Hardwood Weathering Test

Apply some water to the hardwood timber. Let it sit for a few minutes. If the water is absorbed into the timber, the timber should be ready for painting. If the water beads then the timber needs to be weathered for a further period.

Yes, it can be used on Hardwood & Treated pine.

Brief application instructions


  • Apply only when air & surface temperature are between 10°C – 30°C
  • New timber (Softwoods, pine etc) should be weathered for a minimum of 4-6 weeks to allow resins and moisture to evaporate.
  • For Hardwoods refer to the Hardwood FAQ
  • Stir thoroughly with flat bladed stirrer using a stirring lifting action
  • Ensure timber is free of dirt, moss, bark etc. Apply with a brush, roller, or airless sprayer.
  • Soapy water cleanup for brushes & tools.

Never Crib is an anti-cribbing solution in a concentrated level much stronger than the Master Blend Paints. It dries to a clear finish.

Applied to timber surfaces, it has a repulsive taste which discourages horses, birds (Cockatoos) & dogs from cribbing or chewing.

Cribbing/windsucking is detrimental to your horses health – They can cause colic, dental damage & weight loss plus damages your stables and fencing.

Colour: Clear

Designed for timber, but will bond to other surfaces as well.



  • Water/Weather resistant. Will last up to 24+ months outside.
  • Doesn’t rub or wash off.
  • Animal and people safe – Non Toxic
  • Environmentally Friendly – Water Based and Non Hazardous.
  • Rapid drying
  • Easy Clean up. Brushes and tools clean up in water.
    Coverage: Up to 14 square metres per litre depending on surface porosity and application method.

Application: Brush, roller or spray. Clean up with warm soapy water.

Lasts longer than Stop Crib, Crib Stop, Red Hot Spray etc.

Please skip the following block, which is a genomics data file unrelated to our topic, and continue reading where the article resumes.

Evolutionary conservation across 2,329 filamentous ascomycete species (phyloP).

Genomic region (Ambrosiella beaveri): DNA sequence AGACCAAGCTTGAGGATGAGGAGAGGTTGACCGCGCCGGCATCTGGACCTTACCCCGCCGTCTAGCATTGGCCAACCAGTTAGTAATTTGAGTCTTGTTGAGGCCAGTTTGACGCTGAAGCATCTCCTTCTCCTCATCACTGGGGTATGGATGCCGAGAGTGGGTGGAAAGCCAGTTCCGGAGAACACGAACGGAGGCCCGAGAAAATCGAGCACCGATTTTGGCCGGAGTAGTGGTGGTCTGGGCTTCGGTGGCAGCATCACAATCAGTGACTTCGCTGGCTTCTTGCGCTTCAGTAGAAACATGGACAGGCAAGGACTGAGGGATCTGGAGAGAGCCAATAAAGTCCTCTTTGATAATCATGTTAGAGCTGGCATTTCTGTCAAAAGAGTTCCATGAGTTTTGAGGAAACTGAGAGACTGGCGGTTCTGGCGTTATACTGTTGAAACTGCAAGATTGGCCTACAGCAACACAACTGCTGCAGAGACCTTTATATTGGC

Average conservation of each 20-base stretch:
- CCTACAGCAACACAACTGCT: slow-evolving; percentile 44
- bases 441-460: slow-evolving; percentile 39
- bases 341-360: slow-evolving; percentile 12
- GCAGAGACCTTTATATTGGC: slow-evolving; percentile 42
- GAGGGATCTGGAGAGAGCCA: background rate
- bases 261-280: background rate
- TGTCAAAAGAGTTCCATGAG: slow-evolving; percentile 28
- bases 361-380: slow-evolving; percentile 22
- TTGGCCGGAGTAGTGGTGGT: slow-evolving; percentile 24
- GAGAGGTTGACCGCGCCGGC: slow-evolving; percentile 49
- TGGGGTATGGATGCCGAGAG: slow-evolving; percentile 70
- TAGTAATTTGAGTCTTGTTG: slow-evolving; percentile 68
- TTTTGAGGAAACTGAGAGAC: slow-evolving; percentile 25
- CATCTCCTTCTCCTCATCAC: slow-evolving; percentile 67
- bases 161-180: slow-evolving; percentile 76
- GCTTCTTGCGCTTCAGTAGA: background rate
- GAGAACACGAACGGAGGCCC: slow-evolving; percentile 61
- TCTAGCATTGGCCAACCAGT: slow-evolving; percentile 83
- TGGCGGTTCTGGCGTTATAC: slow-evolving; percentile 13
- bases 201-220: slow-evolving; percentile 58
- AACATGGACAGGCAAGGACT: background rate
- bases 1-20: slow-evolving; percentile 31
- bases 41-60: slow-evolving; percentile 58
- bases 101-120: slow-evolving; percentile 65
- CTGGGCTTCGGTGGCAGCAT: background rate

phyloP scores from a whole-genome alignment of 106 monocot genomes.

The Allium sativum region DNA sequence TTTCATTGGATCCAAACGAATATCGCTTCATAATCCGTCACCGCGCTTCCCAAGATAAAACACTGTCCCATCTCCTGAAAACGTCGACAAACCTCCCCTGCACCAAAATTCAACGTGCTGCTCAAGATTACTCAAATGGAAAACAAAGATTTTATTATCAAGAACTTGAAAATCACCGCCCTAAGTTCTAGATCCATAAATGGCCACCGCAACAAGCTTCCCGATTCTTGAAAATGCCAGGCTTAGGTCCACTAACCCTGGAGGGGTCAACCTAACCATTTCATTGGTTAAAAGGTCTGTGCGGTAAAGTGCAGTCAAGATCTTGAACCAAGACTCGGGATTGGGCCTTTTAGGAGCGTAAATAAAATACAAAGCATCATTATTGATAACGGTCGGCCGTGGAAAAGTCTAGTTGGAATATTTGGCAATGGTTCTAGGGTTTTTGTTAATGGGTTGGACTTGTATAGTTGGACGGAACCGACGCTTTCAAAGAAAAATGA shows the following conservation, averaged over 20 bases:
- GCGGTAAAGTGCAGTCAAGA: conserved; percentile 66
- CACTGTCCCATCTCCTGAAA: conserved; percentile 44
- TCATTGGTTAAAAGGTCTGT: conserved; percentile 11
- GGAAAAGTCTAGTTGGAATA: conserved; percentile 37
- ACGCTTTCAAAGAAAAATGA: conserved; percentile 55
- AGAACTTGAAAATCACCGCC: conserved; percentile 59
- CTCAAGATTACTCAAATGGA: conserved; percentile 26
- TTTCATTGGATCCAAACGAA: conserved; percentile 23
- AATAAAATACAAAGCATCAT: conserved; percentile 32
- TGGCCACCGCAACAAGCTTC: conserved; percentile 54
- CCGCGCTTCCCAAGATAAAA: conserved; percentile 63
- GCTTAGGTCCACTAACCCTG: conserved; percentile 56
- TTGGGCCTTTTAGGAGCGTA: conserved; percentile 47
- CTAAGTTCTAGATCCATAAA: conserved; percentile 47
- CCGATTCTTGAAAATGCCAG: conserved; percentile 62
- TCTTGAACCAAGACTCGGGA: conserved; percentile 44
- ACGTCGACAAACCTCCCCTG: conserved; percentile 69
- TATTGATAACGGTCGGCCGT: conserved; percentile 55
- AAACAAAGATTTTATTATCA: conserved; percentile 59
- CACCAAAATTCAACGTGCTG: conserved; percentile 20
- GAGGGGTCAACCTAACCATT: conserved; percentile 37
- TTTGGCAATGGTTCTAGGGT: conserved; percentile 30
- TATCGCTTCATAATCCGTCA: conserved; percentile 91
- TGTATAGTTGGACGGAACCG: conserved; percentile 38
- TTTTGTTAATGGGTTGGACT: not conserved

Yes this is fine however do not paint the leaves, only the trunk or specific ‘chew’ area’s

Definition: is a compulsive behavior or “stable vice” seen in some horses. It involves the horse grabbing a solid object, such as the stall door or fence rail, with its incisors, arching its neck, pulling against the object, and sucking in air.


  • Boredom
  • Research indicates the cause may be due to acidity build up in the horse’s stomach. Due to feed concentrates

Stomach Acidity

Horses naturally graze for ~16 hours per day. Constant grazing keeps stomach acidity balanced. Saliva also helps regulate acidity – but saliva is only produced when chewing.


A multifaceted approach should be taken – Cause, and discouraging the behaviour.

  • Ensure adequate daily paddock exercise
  • Avoid constant stabling or yarding.
  • Provide unlimited hay – Ensure it doesn’t run out. The horse will self regulate intake after a few days.
  • Social interaction or stable toys.
  • Behaviour – Treat stables and fences with Never Crib

Wood Chewing

Does not involve sucking in air; the horse simply gnaws on wood rails or boards as if they were food


  • Boredom
  • Possibly deficient in copper or lime



  • Ensure constant access to hay.
  • Addition of copper to their diet – Place a piece of copper pipe in the water trough, or Mineral Salt licks.* Check with your vet first.
  • Behaviour – Treat stables or other wood areas.